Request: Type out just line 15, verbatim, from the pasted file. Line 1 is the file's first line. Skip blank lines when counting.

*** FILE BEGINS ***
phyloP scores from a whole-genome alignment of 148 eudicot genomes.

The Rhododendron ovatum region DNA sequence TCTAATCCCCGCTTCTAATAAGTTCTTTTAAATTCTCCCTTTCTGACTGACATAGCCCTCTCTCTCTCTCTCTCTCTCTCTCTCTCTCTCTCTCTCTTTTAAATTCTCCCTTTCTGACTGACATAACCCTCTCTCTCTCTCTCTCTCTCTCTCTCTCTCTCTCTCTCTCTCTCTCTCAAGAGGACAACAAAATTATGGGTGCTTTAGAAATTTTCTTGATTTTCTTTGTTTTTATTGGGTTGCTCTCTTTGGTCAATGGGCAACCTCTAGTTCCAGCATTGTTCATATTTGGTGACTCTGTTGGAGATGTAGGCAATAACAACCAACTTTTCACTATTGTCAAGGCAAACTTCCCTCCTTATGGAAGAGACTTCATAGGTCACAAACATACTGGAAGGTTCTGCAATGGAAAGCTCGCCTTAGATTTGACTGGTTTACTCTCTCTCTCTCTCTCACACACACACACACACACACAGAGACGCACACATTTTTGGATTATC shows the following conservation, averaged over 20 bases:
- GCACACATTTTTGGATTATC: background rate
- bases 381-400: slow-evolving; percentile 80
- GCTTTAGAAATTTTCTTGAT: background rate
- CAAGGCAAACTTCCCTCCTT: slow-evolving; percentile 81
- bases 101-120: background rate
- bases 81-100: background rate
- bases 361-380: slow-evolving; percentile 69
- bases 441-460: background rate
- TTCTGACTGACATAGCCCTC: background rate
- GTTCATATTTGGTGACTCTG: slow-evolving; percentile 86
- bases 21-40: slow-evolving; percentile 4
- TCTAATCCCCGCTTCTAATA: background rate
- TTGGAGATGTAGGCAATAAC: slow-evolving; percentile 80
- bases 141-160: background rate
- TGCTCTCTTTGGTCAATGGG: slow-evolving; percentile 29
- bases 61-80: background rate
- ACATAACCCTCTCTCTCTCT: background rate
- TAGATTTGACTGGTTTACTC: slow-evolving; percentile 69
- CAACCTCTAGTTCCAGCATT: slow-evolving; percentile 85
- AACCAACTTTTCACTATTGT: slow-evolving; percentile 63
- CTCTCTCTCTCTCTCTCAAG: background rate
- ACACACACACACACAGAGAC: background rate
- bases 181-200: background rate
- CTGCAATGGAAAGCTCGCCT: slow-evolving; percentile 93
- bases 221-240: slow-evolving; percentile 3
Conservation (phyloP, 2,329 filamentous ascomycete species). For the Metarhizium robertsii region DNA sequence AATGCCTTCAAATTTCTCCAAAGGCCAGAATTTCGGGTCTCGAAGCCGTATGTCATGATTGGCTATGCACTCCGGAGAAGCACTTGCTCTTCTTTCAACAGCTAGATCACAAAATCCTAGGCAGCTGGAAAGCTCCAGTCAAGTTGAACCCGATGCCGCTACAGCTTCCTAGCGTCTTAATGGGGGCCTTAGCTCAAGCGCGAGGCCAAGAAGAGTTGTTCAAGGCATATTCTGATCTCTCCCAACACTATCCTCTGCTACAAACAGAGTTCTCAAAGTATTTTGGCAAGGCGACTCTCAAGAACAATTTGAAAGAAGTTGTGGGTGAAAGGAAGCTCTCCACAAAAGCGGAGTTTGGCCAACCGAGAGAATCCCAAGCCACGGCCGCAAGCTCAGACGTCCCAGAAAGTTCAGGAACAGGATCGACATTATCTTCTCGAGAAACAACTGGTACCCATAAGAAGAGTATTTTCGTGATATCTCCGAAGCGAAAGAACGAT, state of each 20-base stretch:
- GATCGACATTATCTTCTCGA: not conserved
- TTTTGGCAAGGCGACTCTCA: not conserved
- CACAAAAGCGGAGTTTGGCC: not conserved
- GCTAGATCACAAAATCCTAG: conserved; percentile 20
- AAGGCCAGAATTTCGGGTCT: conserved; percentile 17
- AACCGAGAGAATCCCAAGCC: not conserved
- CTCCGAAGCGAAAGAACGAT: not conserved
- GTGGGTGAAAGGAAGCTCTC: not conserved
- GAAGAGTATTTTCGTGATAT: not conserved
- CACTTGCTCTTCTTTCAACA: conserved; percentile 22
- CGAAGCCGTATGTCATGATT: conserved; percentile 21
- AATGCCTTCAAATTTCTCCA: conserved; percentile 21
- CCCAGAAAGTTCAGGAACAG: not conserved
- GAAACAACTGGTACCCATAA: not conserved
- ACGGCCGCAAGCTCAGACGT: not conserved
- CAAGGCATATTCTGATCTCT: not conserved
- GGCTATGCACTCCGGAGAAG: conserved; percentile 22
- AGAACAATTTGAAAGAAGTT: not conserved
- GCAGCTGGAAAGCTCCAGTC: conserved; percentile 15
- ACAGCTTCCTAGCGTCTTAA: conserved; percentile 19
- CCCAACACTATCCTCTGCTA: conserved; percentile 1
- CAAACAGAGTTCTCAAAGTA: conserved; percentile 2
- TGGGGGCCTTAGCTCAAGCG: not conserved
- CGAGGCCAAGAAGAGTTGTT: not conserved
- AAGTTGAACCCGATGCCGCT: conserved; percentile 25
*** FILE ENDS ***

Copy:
- TTGGAGATGTAGGCAATAAC: slow-evolving; percentile 80